Setting aside the fact that historically foreign aid has failed to improve the economic well-being of people in the recipient nations, what all too many Americans are blocking out of their minds, unfortunately, is the threat that the U.S. government's uncontrolled spending binge poses to our own economic security.
Gold: Is It Just Another Commodity?
According to the Congressional Budget Office, the current fiscal year, which ends this month, will end up with a $401 billion deficit. The original projection for next year was that federal spending would exceed income by $480 billion; the anticipated spending in Iraq has raised that projection to at least $540 billion.
Like it or not, federal spending must ultimately be paid for by the American people, either now — in the form of income taxation — or by adding to the federal government’s ever-growing mountain of national debt ($6.8 trillion and growing), to be paid later either through income taxation or the more likely means of central-bank debasement of the currency (i.e., inflation). Given the unlikelihood that the Bush administration will raise taxes prior to the 2004 elections, it is a virtual certainty that most of the new spending will be financed by new debt, to be paid off later, most likely through inflation.
Those who think that passing the debt to later generations poses no economic cost to current generations ignore the adverse impact of diverting such large amounts of private capital into unproductive government spending. Rising levels of private capital are the key to increased productivity, which in turn forms the basis for real (i.e., noninflationary) increases in wages. Thus, massive government spending, whether financed through taxation or debt, ultimately means a lower standard of living for society.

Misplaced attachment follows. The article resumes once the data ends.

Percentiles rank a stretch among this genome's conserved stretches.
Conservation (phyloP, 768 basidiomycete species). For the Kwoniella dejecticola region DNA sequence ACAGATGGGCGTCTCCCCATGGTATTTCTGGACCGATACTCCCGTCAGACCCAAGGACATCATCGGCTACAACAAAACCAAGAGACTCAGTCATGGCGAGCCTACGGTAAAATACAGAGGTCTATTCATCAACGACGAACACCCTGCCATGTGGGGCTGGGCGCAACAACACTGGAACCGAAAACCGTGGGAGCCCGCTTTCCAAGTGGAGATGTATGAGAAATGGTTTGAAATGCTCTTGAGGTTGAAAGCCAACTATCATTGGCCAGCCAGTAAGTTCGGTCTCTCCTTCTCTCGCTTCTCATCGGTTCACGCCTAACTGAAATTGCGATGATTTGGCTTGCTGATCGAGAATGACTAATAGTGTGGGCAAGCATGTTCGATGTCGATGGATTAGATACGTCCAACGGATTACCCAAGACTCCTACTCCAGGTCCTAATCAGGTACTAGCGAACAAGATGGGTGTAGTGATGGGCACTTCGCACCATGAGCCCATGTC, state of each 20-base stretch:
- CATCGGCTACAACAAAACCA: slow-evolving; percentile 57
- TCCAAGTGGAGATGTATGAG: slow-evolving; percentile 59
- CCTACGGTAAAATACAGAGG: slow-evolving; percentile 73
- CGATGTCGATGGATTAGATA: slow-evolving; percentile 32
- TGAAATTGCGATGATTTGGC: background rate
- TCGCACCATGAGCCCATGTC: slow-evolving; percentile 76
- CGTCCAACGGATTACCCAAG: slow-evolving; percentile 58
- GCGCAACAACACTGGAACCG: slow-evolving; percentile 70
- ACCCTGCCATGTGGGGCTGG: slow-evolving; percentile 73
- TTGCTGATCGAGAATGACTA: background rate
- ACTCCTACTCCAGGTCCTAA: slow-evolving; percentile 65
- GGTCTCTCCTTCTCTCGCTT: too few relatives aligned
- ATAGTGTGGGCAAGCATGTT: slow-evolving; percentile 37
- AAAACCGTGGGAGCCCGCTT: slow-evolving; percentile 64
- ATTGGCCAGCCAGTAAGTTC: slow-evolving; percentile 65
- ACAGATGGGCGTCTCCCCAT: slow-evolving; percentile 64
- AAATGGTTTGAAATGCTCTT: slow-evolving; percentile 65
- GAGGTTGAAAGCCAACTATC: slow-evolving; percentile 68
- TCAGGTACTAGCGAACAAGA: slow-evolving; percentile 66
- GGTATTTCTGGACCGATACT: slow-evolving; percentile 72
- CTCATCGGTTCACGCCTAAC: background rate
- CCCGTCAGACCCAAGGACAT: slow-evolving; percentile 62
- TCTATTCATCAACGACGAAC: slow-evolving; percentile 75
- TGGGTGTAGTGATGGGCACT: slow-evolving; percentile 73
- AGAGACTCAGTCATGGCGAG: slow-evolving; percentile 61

What Americans might also find disconcerting is the amount of U.S. debt that is held by foreigners — $1.347 trillion, more than one-third of the total. According to an article entitled U.S. Debt to Asia Swelling, published in the September 12 issue of the Washington Post, Japan now owns $440 billion in U.S. securities, equal to more than one-tenth of all outstanding issues. China, the second-largest buyer of U.S. securities, now owns more than $122 billion, while five other Asian countries — Hong Kong, South Korea, Taiwan, Singapore, and Thailand — own more than $166 billion.
As Joan Zheng, formerly of the central bank of China (i.e., China’s Federal Reserve System) and now an economist at J.P. Morgan in Hong Kong, put it, “The U.S. dollar is now at the mercy of Asian governments.” She might have added, "Thanks to the profligate spending habits of U.S. officials."
Americans had better hope that foreigners never decide to dump all that debt onto the market at once, because it would undoubtedly produce an extremely ugly financial and economic crisis whose magnitude is impossible to predict. Given the propensity of Washington officials to make enemies overseas, the threat of such a crisis now hangs over our nation like a sword of Damocles.
The American people might well come to rue the day they embraced the “Don’t worry. Be happy. Trust us” mantra of their elected and appointed federal officials, who undoubtedly would view a severe economic emergency as just another opportunity to further expand their powers over the American people. We could easily imagine them repeating the mantra that federal officials employed after monetary manipulation by the Federal Reserve caused the 1929 stock-market crash and the Great Depression: “America’s free-enterprise system has failed. Entrust us with more power so we can get you out of the crisis.”
by Gary North
It’s one thing to invest in gold. It’s another to understand the logic of gold in a free economy. You should do both. But understanding the economic logic of is more important than investing in gold.
Members set to raise own pay
House and Senate are both poised to ignore Bush’s 2% cap on salary hikes
One of my goals is to make the economics of gold clearer to people. If you don’t understand why I recommend gold as an investment, you may decide to buy gold just because you take my word for it. Don’t do this. Buy gold or gold-related investments such as North American gold shares only when you understand the economics behind gold.
By Alexander Bolton